So in conclusion...
...Don't use GameTracker. If you are experiencing DDoS attacks, get off GameTracker.
Here's some frequently asked questions about these attacks.
Q: So, are attackers using GameTracker to find their targets, or does GameTracker open servers up to this exploit somehow?
A: The former; attackers are using GameTracker to find their targets. We're very very certain about it.
Q: My server is not listed on GameTracker and it was hit by a (D)DoS anyway! What gives?
A: It is entirely possible to be attacked by a (D)DoS without being listed on GameTracker. However, attackers are targeting servers using GameTracker on a large scale, in a manner that's far more impersonal than any attack aimed specifically at your server. Not being on GameTracker does not make you invulnerable, it just very drastically reduces the chances of you being hit by a DDoS.
Q: Is this related to the Rcon DoS exploit that was fixed on aluigi.org aaaages ago?
A: No. That is a different exploit entirely, and applying the patch for it will not protect your server from the current exploit.
Q: Is there a fix for this?
A: There are several snippets of code floating around in attempts to mitigate it, but all of them come with their own exploits and problems, such as the possibility for an attacker to arbitrarily remove your server from the master server list, or even the fix itself removing your server from the master server list.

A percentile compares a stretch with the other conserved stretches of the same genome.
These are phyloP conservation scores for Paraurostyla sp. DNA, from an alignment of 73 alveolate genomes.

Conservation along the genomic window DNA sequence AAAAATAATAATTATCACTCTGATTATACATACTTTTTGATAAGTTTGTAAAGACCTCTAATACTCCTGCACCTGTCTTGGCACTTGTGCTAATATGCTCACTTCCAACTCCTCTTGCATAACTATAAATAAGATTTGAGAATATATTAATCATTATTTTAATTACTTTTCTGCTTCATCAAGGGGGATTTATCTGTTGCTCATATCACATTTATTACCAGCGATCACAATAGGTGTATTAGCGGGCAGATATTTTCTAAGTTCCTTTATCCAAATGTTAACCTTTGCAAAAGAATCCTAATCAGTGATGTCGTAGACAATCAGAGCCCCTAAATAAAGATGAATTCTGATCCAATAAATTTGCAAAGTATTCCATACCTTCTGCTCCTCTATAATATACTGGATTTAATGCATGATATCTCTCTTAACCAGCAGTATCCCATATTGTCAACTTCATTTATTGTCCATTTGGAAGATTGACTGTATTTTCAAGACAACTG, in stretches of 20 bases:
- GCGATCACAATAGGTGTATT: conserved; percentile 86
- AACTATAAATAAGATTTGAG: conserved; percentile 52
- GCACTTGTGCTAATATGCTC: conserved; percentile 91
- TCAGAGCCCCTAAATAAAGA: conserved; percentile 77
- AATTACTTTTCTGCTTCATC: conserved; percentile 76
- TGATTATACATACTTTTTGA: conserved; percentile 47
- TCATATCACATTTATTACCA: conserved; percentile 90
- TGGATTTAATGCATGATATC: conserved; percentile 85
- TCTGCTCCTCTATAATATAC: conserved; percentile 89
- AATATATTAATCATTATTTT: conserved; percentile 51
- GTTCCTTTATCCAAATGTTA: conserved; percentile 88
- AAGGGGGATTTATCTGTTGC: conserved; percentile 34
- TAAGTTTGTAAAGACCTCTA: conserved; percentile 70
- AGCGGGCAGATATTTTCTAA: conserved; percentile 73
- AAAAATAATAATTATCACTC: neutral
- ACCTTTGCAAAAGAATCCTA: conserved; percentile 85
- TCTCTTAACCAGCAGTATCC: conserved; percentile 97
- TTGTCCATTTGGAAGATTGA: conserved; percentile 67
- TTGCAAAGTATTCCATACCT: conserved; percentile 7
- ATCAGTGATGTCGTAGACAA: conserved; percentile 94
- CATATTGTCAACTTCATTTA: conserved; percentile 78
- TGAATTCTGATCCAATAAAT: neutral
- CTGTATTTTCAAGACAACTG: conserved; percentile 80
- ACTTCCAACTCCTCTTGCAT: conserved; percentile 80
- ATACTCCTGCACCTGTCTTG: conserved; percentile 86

Q: Why can't common mods just create a fix and release it?
A: It's not quite as simple as that. The problem here lies with a fundamental flaw in the way the Q3 engine handles networking. It's not possible to release a fix without completely reinventing all of JKA's networking and introducing massive potential compatibility problems. We are looking into one possibility that would work, but it's a massive undertaking, and unlikely to be released anytime soon.
Q: Are you certain it's not just a coincidence that servers that're on GameTracker are being targeted?
Q: Does JKHub have anything against GameTracker?
A: Of course not. I think it's a great service. But the fact remains that, at this time, JKA servers using GameTracker are being targeted by DDoS attacks on a rather large scale.
Q: I have root access to my own server! Is there anything I can do against this?
A: There are several ways to mitigate the problem, but they come with the same drawbacks I mentioned in the fourth question. For now, however, they're probably your best bet. On Linux, you can use iptables rules to block this - I'd be happy to help with it if you PM me. I don't have enough knowledge about Windows Server to help there, but it should still be possible as well. Here is an example of such iptables rules. The last two lines are currently untested:
#Basic UDP flood prevention in IPTables. Courtesy of Soh Raun. These go at the beginning of the INPUT chain.iptables -A INPUT -p udp --dport 29070:29080 -m length --length 41:42 -m string --algo bm --from 32 --to 41 --string 'getstatus' -m recent --set --name jka_getstatusiptables -A INPUT -p udp --dport 29070:29080 -m recent --update --seconds 1 --hitcount 5 --name jka_getstatus -j DROPiptables -A INPUT -p udp --dport 29070:29080 -m length --length 39:40 -m string --algo bm --from 32 --to 39 --string 'getinfo' -m recent --set --name jka_getinfoiptables -A INPUT -p udp --dport 29070:29080 -m recent --update --seconds 1 --hitcount 5 --name jka_getinfo -j DROP